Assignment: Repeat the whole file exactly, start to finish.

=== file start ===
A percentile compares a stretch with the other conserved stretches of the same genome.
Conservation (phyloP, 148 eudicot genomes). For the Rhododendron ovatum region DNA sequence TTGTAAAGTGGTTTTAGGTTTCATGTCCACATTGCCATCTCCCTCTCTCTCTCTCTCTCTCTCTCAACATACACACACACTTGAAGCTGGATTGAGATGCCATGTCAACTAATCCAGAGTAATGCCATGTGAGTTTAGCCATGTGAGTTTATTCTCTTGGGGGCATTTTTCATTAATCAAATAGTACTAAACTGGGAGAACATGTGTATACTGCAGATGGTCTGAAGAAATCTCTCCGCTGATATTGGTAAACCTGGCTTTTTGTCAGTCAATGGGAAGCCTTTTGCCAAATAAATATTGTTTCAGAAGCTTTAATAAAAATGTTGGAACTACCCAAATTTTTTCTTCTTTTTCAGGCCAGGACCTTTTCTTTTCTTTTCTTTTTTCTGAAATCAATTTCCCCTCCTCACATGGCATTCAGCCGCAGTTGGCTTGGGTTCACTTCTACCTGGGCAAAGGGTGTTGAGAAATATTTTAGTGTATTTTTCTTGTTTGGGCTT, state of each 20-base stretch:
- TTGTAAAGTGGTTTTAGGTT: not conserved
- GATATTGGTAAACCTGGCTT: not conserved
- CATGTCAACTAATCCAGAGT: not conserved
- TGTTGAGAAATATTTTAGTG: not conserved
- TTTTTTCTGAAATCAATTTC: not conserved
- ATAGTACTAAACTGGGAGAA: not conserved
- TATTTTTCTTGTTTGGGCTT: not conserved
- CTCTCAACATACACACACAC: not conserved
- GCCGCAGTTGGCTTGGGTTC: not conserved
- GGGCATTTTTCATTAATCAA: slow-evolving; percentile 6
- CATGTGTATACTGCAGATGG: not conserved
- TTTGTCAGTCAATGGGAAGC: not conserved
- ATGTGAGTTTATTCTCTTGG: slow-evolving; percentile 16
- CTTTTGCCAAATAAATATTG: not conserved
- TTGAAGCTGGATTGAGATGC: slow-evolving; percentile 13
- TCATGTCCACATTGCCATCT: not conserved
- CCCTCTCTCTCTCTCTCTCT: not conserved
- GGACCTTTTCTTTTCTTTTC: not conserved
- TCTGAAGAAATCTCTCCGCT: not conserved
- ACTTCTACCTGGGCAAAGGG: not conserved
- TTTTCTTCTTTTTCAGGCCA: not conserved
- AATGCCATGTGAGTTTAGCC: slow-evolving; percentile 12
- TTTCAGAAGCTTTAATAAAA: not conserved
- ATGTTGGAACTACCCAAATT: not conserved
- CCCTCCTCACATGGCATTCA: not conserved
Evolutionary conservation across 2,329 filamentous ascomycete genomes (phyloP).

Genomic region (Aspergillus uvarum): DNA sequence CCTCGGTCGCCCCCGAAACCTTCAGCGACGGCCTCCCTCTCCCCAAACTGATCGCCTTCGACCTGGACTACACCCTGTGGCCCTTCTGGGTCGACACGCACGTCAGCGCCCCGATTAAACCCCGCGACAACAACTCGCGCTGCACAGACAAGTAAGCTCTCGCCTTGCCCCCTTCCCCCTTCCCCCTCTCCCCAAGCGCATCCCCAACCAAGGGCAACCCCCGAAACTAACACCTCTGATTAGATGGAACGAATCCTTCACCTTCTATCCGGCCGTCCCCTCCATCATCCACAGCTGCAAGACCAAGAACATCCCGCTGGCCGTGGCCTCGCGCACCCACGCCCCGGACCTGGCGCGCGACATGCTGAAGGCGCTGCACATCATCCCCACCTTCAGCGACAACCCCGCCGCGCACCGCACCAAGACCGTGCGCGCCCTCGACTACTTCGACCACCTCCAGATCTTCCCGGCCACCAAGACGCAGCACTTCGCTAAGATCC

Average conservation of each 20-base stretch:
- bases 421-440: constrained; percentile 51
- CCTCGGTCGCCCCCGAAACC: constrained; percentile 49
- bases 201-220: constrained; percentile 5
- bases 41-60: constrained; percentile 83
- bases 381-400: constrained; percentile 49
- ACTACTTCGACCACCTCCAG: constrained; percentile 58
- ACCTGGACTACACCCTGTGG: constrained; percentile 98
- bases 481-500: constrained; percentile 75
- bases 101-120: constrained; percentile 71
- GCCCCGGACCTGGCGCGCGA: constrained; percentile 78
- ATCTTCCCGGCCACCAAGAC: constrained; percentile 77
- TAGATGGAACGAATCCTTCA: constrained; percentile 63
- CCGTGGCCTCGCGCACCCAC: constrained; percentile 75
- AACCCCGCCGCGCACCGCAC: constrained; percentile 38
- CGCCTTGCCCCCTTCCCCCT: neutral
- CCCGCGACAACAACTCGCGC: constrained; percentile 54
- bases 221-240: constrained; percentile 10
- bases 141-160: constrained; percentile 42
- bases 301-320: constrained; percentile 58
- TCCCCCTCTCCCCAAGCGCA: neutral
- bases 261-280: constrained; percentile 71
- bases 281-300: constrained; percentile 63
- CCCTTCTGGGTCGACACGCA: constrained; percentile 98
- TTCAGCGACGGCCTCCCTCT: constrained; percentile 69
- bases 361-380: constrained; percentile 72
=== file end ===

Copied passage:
A percentile compares a stretch with the other conserved stretches of the same genome.
Conservation (phyloP, 148 eudicot genomes). For the Rhododendron ovatum region DNA sequence TTGTAAAGTGGTTTTAGGTTTCATGTCCACATTGCCATCTCCCTCTCTCTCTCTCTCTCTCTCTCAACATACACACACACTTGAAGCTGGATTGAGATGCCATGTCAACTAATCCAGAGTAATGCCATGTGAGTTTAGCCATGTGAGTTTATTCTCTTGGGGGCATTTTTCATTAATCAAATAGTACTAAACTGGGAGAACATGTGTATACTGCAGATGGTCTGAAGAAATCTCTCCGCTGATATTGGTAAACCTGGCTTTTTGTCAGTCAATGGGAAGCCTTTTGCCAAATAAATATTGTTTCAGAAGCTTTAATAAAAATGTTGGAACTACCCAAATTTTTTCTTCTTTTTCAGGCCAGGACCTTTTCTTTTCTTTTCTTTTTTCTGAAATCAATTTCCCCTCCTCACATGGCATTCAGCCGCAGTTGGCTTGGGTTCACTTCTACCTGGGCAAAGGGTGTTGAGAAATATTTTAGTGTATTTTTCTTGTTTGGGCTT, state of each 20-base stretch:
- TTGTAAAGTGGTTTTAGGTT: not conserved
- GATATTGGTAAACCTGGCTT: not conserved
- CATGTCAACTAATCCAGAGT: not conserved
- TGTTGAGAAATATTTTAGTG: not conserved
- TTTTTTCTGAAATCAATTTC: not conserved
- ATAGTACTAAACTGGGAGAA: not conserved
- TATTTTTCTTGTTTGGGCTT: not conserved
- CTCTCAACATACACACACAC: not conserved
- GCCGCAGTTGGCTTGGGTTC: not conserved
- GGGCATTTTTCATTAATCAA: slow-evolving; percentile 6
- CATGTGTATACTGCAGATGG: not conserved
- TTTGTCAGTCAATGGGAAGC: not conserved
- ATGTGAGTTTATTCTCTTGG: slow-evolving; percentile 16
- CTTTTGCCAAATAAATATTG: not conserved
- TTGAAGCTGGATTGAGATGC: slow-evolving; percentile 13
- TCATGTCCACATTGCCATCT: not conserved
- CCCTCTCTCTCTCTCTCTCT: not conserved
- GGACCTTTTCTTTTCTTTTC: not conserved
- TCTGAAGAAATCTCTCCGCT: not conserved
- ACTTCTACCTGGGCAAAGGG: not conserved
- TTTTCTTCTTTTTCAGGCCA: not conserved
- AATGCCATGTGAGTTTAGCC: slow-evolving; percentile 12
- TTTCAGAAGCTTTAATAAAA: not conserved
- ATGTTGGAACTACCCAAATT: not conserved
- CCCTCCTCACATGGCATTCA: not conserved
Evolutionary conservation across 2,329 filamentous ascomycete genomes (phyloP).

Genomic region (Aspergillus uvarum): DNA sequence CCTCGGTCGCCCCCGAAACCTTCAGCGACGGCCTCCCTCTCCCCAAACTGATCGCCTTCGACCTGGACTACACCCTGTGGCCCTTCTGGGTCGACACGCACGTCAGCGCCCCGATTAAACCCCGCGACAACAACTCGCGCTGCACAGACAAGTAAGCTCTCGCCTTGCCCCCTTCCCCCTTCCCCCTCTCCCCAAGCGCATCCCCAACCAAGGGCAACCCCCGAAACTAACACCTCTGATTAGATGGAACGAATCCTTCACCTTCTATCCGGCCGTCCCCTCCATCATCCACAGCTGCAAGACCAAGAACATCCCGCTGGCCGTGGCCTCGCGCACCCACGCCCCGGACCTGGCGCGCGACATGCTGAAGGCGCTGCACATCATCCCCACCTTCAGCGACAACCCCGCCGCGCACCGCACCAAGACCGTGCGCGCCCTCGACTACTTCGACCACCTCCAGATCTTCCCGGCCACCAAGACGCAGCACTTCGCTAAGATCC

Average conservation of each 20-base stretch:
- bases 421-440: constrained; percentile 51
- CCTCGGTCGCCCCCGAAACC: constrained; percentile 49
- bases 201-220: constrained; percentile 5
- bases 41-60: constrained; percentile 83
- bases 381-400: constrained; percentile 49
- ACTACTTCGACCACCTCCAG: constrained; percentile 58
- ACCTGGACTACACCCTGTGG: constrained; percentile 98
- bases 481-500: constrained; percentile 75
- bases 101-120: constrained; percentile 71
- GCCCCGGACCTGGCGCGCGA: constrained; percentile 78
- ATCTTCCCGGCCACCAAGAC: constrained; percentile 77
- TAGATGGAACGAATCCTTCA: constrained; percentile 63
- CCGTGGCCTCGCGCACCCAC: constrained; percentile 75
- AACCCCGCCGCGCACCGCAC: constrained; percentile 38
- CGCCTTGCCCCCTTCCCCCT: neutral
- CCCGCGACAACAACTCGCGC: constrained; percentile 54
- bases 221-240: constrained; percentile 10
- bases 141-160: constrained; percentile 42
- bases 301-320: constrained; percentile 58
- TCCCCCTCTCCCCAAGCGCA: neutral
- bases 261-280: constrained; percentile 71
- bases 281-300: constrained; percentile 63
- CCCTTCTGGGTCGACACGCA: constrained; percentile 98
- TTCAGCGACGGCCTCCCTCT: constrained; percentile 69
- bases 361-380: constrained; percentile 72